Simple Toy Storage Strategies and Solutions

Last week, we talked about how to cut down on toy overload. Once you feel like you’ve pared your toys down to an amount which works for your family, here are some ideas for storing them so you’re not constantly tripping over them:

1. Have a Designated Place for Toys

If you wonder why there are constantly toys all over your home, it just might be because you’ve never created a home for the toys. If you and your children don’t know where the toys are supposed to be put away in the first place, it’s hard to put them away. So not only does it help to pare down the number of toys you have, but it also is very helpful to designate places for the toys you own.

At our house, toys stay in the girls’ room and the basement. If toys are brought into the living room or kitchen, we encourage the girls to promptly return them to their places once they are finished being played with. We have a few shelves in the basement for books and toy tubs and then a section of their closet to put dolls and doll things. We store arts and crafts along with the rotating toy bins (see more on this below) in the school room closet.

Need help getting started designating a place for your toys? Check out Five Steps for a Pared Down Playroom.

If You Have More Than One Child

If you have more than one child, it might be helpful to have assigned areas for each individual child’s toys and then a place for toys that everyone shares. You might consider having a tub or shelf labeled with each child’s name. Perhaps this could also be a way to deal with toy overload as well: when the shelf or tub is full, you can’t get any new toys until you get rid of some that you already have.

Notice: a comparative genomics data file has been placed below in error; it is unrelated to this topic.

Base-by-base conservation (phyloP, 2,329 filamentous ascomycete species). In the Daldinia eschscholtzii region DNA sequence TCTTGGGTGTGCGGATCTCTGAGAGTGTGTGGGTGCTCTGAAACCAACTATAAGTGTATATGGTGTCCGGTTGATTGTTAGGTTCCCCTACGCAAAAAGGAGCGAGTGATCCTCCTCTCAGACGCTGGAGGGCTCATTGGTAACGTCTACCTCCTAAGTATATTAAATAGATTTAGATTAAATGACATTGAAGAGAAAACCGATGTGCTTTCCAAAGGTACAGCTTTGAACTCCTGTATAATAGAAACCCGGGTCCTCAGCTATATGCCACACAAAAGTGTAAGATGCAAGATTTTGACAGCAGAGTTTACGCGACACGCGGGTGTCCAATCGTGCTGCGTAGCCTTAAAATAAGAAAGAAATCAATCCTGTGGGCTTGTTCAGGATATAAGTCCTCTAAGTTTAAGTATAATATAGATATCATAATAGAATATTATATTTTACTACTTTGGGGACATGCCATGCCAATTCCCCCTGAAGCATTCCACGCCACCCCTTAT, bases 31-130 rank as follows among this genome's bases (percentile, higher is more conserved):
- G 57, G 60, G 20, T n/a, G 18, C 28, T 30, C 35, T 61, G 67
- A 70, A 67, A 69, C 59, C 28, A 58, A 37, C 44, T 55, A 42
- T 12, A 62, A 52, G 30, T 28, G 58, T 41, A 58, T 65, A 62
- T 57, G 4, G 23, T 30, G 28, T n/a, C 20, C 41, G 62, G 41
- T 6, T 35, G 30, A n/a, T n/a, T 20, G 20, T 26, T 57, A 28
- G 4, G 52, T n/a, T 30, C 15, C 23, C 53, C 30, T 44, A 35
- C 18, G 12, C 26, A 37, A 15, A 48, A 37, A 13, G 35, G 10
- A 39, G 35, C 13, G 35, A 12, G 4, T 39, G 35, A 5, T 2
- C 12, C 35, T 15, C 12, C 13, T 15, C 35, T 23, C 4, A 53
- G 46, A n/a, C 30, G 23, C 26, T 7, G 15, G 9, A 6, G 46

See how Kate implemented this in her home.

2. Pick Up What You Get Out

Train your children from an early age to pick up their own toys and messes. It takes work, effort and consistency to teach children to be assets to the home rather than liabilities, but it does pay off.

Training is practicing doing something again and again and again in order to get it right. Don’t expect your children to be able to pick up all the toys and put them away perfectly the first time you ask them to. It’s going to take showing them what’s expected, helping them do it correctly, gentle encouragement and lots of practice. But, with time and practice (and patience!), your children can learn to pick up after themselves.

Set a Good Example!

Observe your own actions over the course of a week: are you often leaving things out instead of putting them away in their designated places? Do you pick up what you got out? If not, I encourage you to start working on the person you see in the mirror first. You can’t expect your children to pick up after themselves if you’re not setting an example of doing the same.

{Ouch! I’m preaching to myself here!}

Once you’ve pared down your toys, have a designated place for toys and are training your children to pick up what they get out, likely the majority of your toy organization problems may be solved. But here are a few ideas if you’re still looking for some practical suggestions:

::The Rotational System